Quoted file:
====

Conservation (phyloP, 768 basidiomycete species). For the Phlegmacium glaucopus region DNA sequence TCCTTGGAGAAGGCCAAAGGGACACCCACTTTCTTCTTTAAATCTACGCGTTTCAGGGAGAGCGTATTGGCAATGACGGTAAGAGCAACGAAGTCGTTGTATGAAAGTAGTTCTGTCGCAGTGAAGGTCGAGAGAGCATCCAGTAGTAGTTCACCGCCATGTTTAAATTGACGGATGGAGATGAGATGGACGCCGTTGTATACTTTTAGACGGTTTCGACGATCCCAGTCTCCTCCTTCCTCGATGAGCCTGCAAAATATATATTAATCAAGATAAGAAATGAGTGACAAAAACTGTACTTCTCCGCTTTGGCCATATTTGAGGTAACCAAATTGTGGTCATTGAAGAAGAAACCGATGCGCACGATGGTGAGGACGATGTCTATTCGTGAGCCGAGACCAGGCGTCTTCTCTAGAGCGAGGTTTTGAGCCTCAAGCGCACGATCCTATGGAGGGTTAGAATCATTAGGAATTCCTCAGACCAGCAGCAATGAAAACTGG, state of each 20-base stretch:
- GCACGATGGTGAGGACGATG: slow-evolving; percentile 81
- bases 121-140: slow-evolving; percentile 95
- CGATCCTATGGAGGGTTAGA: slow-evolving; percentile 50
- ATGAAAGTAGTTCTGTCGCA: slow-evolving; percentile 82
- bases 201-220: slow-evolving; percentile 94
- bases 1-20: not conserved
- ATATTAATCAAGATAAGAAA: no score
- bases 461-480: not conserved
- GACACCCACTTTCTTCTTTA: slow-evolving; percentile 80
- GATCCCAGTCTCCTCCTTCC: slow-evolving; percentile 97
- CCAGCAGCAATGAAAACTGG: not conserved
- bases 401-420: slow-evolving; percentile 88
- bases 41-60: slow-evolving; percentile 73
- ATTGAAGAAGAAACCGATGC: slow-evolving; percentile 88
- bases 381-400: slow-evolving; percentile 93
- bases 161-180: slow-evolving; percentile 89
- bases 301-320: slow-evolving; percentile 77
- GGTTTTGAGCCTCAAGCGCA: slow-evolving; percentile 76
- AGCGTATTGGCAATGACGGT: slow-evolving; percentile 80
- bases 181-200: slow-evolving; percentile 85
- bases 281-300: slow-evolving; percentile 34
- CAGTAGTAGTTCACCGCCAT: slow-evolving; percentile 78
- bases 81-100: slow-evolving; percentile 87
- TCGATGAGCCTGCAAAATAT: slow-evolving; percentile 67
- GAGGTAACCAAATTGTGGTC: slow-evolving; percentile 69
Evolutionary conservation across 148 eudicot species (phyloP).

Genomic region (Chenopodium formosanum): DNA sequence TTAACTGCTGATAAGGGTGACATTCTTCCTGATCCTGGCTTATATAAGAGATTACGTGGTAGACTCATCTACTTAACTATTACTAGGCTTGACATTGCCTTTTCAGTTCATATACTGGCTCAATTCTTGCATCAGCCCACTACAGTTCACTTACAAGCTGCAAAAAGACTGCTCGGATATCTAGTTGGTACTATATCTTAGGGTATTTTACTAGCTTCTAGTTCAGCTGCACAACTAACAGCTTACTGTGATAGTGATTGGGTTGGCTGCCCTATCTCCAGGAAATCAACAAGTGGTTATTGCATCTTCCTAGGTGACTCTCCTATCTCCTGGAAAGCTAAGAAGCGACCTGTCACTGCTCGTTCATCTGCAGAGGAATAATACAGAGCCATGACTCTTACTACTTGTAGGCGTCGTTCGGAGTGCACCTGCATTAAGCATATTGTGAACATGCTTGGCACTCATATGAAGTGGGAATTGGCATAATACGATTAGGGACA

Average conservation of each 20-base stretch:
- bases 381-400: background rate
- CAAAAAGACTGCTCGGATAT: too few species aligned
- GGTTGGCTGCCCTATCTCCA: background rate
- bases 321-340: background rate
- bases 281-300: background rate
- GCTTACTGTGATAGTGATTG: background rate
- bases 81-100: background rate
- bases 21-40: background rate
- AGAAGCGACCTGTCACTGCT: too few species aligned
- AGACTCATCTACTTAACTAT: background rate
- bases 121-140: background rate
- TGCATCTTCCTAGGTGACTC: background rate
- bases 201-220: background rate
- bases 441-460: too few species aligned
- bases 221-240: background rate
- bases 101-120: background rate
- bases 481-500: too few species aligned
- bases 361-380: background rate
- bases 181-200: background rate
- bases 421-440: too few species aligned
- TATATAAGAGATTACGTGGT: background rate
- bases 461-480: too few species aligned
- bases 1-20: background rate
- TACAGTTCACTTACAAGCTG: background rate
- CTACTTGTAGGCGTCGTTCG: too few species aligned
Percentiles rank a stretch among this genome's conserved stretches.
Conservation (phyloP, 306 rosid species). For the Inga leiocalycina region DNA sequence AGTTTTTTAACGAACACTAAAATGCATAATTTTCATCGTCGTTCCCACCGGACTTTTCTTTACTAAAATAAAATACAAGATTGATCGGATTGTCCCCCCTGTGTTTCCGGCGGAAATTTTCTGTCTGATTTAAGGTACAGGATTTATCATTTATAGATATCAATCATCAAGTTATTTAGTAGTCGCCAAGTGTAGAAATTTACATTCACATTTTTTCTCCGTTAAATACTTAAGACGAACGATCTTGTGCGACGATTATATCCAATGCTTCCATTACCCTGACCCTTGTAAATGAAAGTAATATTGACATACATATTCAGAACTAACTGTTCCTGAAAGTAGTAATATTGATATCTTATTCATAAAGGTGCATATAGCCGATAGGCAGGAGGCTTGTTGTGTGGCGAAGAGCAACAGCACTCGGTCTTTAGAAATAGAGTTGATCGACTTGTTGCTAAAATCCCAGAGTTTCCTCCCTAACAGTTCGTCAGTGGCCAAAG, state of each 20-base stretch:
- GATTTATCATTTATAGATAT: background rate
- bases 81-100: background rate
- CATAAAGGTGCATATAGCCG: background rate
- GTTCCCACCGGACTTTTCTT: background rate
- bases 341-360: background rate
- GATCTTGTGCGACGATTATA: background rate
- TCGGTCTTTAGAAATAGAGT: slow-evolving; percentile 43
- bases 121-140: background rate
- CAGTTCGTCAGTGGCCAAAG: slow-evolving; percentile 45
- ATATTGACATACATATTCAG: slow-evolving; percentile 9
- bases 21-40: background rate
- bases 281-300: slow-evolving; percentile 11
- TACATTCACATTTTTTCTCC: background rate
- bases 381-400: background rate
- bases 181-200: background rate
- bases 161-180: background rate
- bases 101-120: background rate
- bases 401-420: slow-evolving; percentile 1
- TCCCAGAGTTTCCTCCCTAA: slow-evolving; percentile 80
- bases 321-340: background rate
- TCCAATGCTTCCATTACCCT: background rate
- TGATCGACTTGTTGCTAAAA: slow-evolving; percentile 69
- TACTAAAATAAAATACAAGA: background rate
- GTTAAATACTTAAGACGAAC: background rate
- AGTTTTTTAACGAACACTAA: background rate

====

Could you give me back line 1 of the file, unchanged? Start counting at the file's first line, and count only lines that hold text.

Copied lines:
Conservation (phyloP, 768 basidiomycete species). For the Phlegmacium glaucopus region DNA sequence TCCTTGGAGAAGGCCAAAGGGACACCCACTTTCTTCTTTAAATCTACGCGTTTCAGGGAGAGCGTATTGGCAATGACGGTAAGAGCAACGAAGTCGTTGTATGAAAGTAGTTCTGTCGCAGTGAAGGTCGAGAGAGCATCCAGTAGTAGTTCACCGCCATGTTTAAATTGACGGATGGAGATGAGATGGACGCCGTTGTATACTTTTAGACGGTTTCGACGATCCCAGTCTCCTCCTTCCTCGATGAGCCTGCAAAATATATATTAATCAAGATAAGAAATGAGTGACAAAAACTGTACTTCTCCGCTTTGGCCATATTTGAGGTAACCAAATTGTGGTCATTGAAGAAGAAACCGATGCGCACGATGGTGAGGACGATGTCTATTCGTGAGCCGAGACCAGGCGTCTTCTCTAGAGCGAGGTTTTGAGCCTCAAGCGCACGATCCTATGGAGGGTTAGAATCATTAGGAATTCCTCAGACCAGCAGCAATGAAAACTGG, state of each 20-base stretch: